The History of Whisky Distilling
Whisky was almost certainly brought to Scotland from Ireland by monks but ever since it arrived it has been part of Scottish culture and entwined with its history. The first official mention of whisky in Scotland is in 1494 regarding Friar John Cor making aqua vitae (the water of life) by order of the king. But by 1505 whisky production was in the hands of barbers, certainly in Edinburgh where they were granted the right to distill.
Whisky has come a long way since then when it would probably have been distilled only once and been drunk from stone or glass jars as a clear rough spirit or mixed with honey and herbs to disguise the harsher notes – this is where whisky liqueurs originate. From monks to barbers, to a time where every croft and farm had its own still to turn excess barley in to whisky during the long dark Scottish winter, and now also when it is mainly in the hands of giant conglomerates. But some distilleries have found their way back in to private hands such as Benromach and BenRiach and they are very innovative in the whisky they produce.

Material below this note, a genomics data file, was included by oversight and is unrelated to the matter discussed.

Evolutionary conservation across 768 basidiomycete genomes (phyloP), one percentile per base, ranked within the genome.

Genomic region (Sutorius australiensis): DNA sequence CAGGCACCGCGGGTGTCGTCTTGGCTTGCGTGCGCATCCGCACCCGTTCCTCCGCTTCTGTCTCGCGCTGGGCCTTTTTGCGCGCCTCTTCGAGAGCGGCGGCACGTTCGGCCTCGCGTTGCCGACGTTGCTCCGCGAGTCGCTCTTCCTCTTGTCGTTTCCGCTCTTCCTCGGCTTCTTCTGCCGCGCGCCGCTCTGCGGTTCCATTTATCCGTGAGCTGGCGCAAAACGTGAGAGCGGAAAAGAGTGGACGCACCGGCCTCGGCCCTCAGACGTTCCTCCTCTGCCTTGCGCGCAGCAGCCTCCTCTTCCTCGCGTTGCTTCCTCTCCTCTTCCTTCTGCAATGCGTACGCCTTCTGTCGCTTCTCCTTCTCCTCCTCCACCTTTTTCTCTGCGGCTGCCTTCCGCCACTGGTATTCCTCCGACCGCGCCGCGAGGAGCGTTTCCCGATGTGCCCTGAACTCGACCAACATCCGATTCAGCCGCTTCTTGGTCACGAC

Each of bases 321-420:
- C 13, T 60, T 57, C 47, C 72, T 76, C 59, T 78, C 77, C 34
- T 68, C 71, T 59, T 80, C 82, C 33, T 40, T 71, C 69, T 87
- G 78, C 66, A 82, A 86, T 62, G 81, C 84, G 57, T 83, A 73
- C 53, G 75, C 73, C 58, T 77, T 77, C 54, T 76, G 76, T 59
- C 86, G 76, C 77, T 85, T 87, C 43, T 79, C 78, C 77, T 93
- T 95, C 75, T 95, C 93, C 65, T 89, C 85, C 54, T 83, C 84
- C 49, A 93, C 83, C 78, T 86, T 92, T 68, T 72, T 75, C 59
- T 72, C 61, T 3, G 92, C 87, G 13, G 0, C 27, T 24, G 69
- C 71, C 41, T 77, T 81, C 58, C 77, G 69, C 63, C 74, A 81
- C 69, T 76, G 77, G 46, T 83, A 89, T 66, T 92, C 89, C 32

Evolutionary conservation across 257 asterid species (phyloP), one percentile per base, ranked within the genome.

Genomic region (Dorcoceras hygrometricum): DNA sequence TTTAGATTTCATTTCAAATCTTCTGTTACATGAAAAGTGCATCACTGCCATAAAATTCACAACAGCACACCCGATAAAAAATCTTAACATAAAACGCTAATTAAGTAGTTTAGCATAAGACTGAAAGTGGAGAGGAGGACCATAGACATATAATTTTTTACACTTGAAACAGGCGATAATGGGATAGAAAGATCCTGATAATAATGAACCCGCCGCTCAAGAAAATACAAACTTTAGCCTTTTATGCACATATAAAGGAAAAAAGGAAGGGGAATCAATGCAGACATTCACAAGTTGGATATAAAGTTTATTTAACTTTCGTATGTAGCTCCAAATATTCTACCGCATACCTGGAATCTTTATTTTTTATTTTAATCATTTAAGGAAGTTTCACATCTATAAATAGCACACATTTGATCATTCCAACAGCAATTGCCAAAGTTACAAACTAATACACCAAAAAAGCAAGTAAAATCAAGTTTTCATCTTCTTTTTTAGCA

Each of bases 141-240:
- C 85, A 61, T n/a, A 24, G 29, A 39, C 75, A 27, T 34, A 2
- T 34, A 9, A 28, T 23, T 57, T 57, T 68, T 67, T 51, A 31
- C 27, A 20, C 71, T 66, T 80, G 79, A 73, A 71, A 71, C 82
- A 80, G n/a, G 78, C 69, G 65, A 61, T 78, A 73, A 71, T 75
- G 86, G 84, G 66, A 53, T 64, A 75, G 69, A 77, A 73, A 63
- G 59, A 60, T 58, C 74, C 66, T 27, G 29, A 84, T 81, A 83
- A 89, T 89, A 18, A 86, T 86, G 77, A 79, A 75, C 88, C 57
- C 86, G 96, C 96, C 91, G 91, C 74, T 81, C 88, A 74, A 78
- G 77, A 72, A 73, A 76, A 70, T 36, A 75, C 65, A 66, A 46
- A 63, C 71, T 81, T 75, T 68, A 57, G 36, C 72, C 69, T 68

Now there is also the return of farm based distilleries such as Kilchoman who seek to make whisky on a small scale but with great passion. Some distilleries are still in family hands like the iconic Glenfarclas and would you believe the biggest selling single malt of them all Glenfiddich. There is such variety out there it is well worth visiting a distillery or two and seeing how the modern rubs shoulders with the traditional.
Sometime in the late Eighteenth century whisky started to be stored in wood casks. This was for convenience rather than by design but the magic of wood maturation had been discovered. Something like two-thirds or more of the flavour of whisky and the entire natural colour come from the wood. In modern day whisky production the cask is king and the science of wood maturation is well understood. The type of oak (as the wood must be oak), what it was previously used for (the majority of whisky casks are second hand) and the number of times it has been used for whisky is carefully recoded and tracked for each cask to try and ensure the best possible whisky is produced.